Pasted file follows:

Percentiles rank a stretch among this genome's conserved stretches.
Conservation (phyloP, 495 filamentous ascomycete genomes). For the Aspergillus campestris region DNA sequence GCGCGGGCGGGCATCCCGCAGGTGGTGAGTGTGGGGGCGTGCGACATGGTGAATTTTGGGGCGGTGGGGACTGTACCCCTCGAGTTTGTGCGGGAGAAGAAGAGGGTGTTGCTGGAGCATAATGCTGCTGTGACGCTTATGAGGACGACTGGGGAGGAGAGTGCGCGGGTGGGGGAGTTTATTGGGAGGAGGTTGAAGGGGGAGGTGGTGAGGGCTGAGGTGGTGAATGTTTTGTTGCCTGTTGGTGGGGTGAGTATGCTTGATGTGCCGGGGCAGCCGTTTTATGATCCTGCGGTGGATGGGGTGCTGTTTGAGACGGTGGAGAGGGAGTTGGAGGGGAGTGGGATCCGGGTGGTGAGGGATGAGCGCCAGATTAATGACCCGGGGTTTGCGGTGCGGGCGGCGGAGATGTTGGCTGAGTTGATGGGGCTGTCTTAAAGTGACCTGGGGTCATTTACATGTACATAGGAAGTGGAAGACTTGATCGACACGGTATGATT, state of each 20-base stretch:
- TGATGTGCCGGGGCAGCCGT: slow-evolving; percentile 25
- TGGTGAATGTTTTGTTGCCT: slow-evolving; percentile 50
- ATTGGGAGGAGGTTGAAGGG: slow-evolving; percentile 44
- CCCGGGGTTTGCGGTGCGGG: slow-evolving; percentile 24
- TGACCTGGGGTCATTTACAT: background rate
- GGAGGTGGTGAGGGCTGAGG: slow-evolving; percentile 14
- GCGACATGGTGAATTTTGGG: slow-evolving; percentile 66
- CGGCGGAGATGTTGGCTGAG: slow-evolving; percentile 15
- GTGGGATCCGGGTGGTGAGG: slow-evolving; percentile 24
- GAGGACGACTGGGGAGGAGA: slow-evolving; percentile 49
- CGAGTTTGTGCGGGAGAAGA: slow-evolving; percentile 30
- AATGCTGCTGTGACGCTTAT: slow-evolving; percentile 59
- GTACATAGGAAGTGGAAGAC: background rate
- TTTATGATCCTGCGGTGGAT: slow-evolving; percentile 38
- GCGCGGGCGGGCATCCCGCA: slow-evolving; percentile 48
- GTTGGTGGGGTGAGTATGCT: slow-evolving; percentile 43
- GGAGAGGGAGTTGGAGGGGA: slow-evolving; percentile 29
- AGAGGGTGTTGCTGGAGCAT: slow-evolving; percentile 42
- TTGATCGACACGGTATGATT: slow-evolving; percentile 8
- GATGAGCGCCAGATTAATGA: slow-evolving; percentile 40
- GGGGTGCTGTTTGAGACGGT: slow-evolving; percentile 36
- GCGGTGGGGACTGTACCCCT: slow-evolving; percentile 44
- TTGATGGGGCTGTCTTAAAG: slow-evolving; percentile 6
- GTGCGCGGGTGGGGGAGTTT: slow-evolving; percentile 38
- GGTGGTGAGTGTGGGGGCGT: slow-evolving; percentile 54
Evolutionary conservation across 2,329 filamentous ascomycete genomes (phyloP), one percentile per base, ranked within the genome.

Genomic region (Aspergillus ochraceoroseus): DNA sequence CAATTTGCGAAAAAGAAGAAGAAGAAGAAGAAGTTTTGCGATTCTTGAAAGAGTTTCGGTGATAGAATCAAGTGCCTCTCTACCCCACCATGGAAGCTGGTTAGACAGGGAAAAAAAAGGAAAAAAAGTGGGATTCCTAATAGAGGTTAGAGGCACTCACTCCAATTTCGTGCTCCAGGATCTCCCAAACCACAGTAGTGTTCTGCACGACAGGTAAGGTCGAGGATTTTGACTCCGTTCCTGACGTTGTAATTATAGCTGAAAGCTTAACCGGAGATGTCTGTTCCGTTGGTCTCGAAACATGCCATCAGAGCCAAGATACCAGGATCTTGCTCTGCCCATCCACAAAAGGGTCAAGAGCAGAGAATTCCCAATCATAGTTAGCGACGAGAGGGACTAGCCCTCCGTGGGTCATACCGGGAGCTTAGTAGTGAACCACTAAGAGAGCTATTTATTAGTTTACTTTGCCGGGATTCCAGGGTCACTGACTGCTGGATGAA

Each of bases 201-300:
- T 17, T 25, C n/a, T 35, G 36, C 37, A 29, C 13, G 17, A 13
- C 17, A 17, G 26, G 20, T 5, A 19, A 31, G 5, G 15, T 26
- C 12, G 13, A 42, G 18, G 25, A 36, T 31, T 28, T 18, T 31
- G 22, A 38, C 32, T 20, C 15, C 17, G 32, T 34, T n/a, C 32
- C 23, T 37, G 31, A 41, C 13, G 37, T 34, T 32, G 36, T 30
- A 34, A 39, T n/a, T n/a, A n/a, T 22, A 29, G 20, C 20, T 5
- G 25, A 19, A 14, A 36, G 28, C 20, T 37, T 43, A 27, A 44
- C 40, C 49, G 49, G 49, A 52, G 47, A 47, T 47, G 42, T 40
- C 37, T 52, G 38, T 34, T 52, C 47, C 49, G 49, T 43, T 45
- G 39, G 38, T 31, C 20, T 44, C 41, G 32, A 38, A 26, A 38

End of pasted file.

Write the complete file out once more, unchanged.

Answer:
Percentiles rank a stretch among this genome's conserved stretches.
Conservation (phyloP, 495 filamentous ascomycete genomes). For the Aspergillus campestris region DNA sequence GCGCGGGCGGGCATCCCGCAGGTGGTGAGTGTGGGGGCGTGCGACATGGTGAATTTTGGGGCGGTGGGGACTGTACCCCTCGAGTTTGTGCGGGAGAAGAAGAGGGTGTTGCTGGAGCATAATGCTGCTGTGACGCTTATGAGGACGACTGGGGAGGAGAGTGCGCGGGTGGGGGAGTTTATTGGGAGGAGGTTGAAGGGGGAGGTGGTGAGGGCTGAGGTGGTGAATGTTTTGTTGCCTGTTGGTGGGGTGAGTATGCTTGATGTGCCGGGGCAGCCGTTTTATGATCCTGCGGTGGATGGGGTGCTGTTTGAGACGGTGGAGAGGGAGTTGGAGGGGAGTGGGATCCGGGTGGTGAGGGATGAGCGCCAGATTAATGACCCGGGGTTTGCGGTGCGGGCGGCGGAGATGTTGGCTGAGTTGATGGGGCTGTCTTAAAGTGACCTGGGGTCATTTACATGTACATAGGAAGTGGAAGACTTGATCGACACGGTATGATT, state of each 20-base stretch:
- TGATGTGCCGGGGCAGCCGT: slow-evolving; percentile 25
- TGGTGAATGTTTTGTTGCCT: slow-evolving; percentile 50
- ATTGGGAGGAGGTTGAAGGG: slow-evolving; percentile 44
- CCCGGGGTTTGCGGTGCGGG: slow-evolving; percentile 24
- TGACCTGGGGTCATTTACAT: background rate
- GGAGGTGGTGAGGGCTGAGG: slow-evolving; percentile 14
- GCGACATGGTGAATTTTGGG: slow-evolving; percentile 66
- CGGCGGAGATGTTGGCTGAG: slow-evolving; percentile 15
- GTGGGATCCGGGTGGTGAGG: slow-evolving; percentile 24
- GAGGACGACTGGGGAGGAGA: slow-evolving; percentile 49
- CGAGTTTGTGCGGGAGAAGA: slow-evolving; percentile 30
- AATGCTGCTGTGACGCTTAT: slow-evolving; percentile 59
- GTACATAGGAAGTGGAAGAC: background rate
- TTTATGATCCTGCGGTGGAT: slow-evolving; percentile 38
- GCGCGGGCGGGCATCCCGCA: slow-evolving; percentile 48
- GTTGGTGGGGTGAGTATGCT: slow-evolving; percentile 43
- GGAGAGGGAGTTGGAGGGGA: slow-evolving; percentile 29
- AGAGGGTGTTGCTGGAGCAT: slow-evolving; percentile 42
- TTGATCGACACGGTATGATT: slow-evolving; percentile 8
- GATGAGCGCCAGATTAATGA: slow-evolving; percentile 40
- GGGGTGCTGTTTGAGACGGT: slow-evolving; percentile 36
- GCGGTGGGGACTGTACCCCT: slow-evolving; percentile 44
- TTGATGGGGCTGTCTTAAAG: slow-evolving; percentile 6
- GTGCGCGGGTGGGGGAGTTT: slow-evolving; percentile 38
- GGTGGTGAGTGTGGGGGCGT: slow-evolving; percentile 54
Evolutionary conservation across 2,329 filamentous ascomycete genomes (phyloP), one percentile per base, ranked within the genome.

Genomic region (Aspergillus ochraceoroseus): DNA sequence CAATTTGCGAAAAAGAAGAAGAAGAAGAAGAAGTTTTGCGATTCTTGAAAGAGTTTCGGTGATAGAATCAAGTGCCTCTCTACCCCACCATGGAAGCTGGTTAGACAGGGAAAAAAAAGGAAAAAAAGTGGGATTCCTAATAGAGGTTAGAGGCACTCACTCCAATTTCGTGCTCCAGGATCTCCCAAACCACAGTAGTGTTCTGCACGACAGGTAAGGTCGAGGATTTTGACTCCGTTCCTGACGTTGTAATTATAGCTGAAAGCTTAACCGGAGATGTCTGTTCCGTTGGTCTCGAAACATGCCATCAGAGCCAAGATACCAGGATCTTGCTCTGCCCATCCACAAAAGGGTCAAGAGCAGAGAATTCCCAATCATAGTTAGCGACGAGAGGGACTAGCCCTCCGTGGGTCATACCGGGAGCTTAGTAGTGAACCACTAAGAGAGCTATTTATTAGTTTACTTTGCCGGGATTCCAGGGTCACTGACTGCTGGATGAA

Each of bases 201-300:
- T 17, T 25, C n/a, T 35, G 36, C 37, A 29, C 13, G 17, A 13
- C 17, A 17, G 26, G 20, T 5, A 19, A 31, G 5, G 15, T 26
- C 12, G 13, A 42, G 18, G 25, A 36, T 31, T 28, T 18, T 31
- G 22, A 38, C 32, T 20, C 15, C 17, G 32, T 34, T n/a, C 32
- C 23, T 37, G 31, A 41, C 13, G 37, T 34, T 32, G 36, T 30
- A 34, A 39, T n/a, T n/a, A n/a, T 22, A 29, G 20, C 20, T 5
- G 25, A 19, A 14, A 36, G 28, C 20, T 37, T 43, A 27, A 44
- C 40, C 49, G 49, G 49, A 52, G 47, A 47, T 47, G 42, T 40
- C 37, T 52, G 38, T 34, T 52, C 47, C 49, G 49, T 43, T 45
- G 39, G 38, T 31, C 20, T 44, C 41, G 32, A 38, A 26, A 38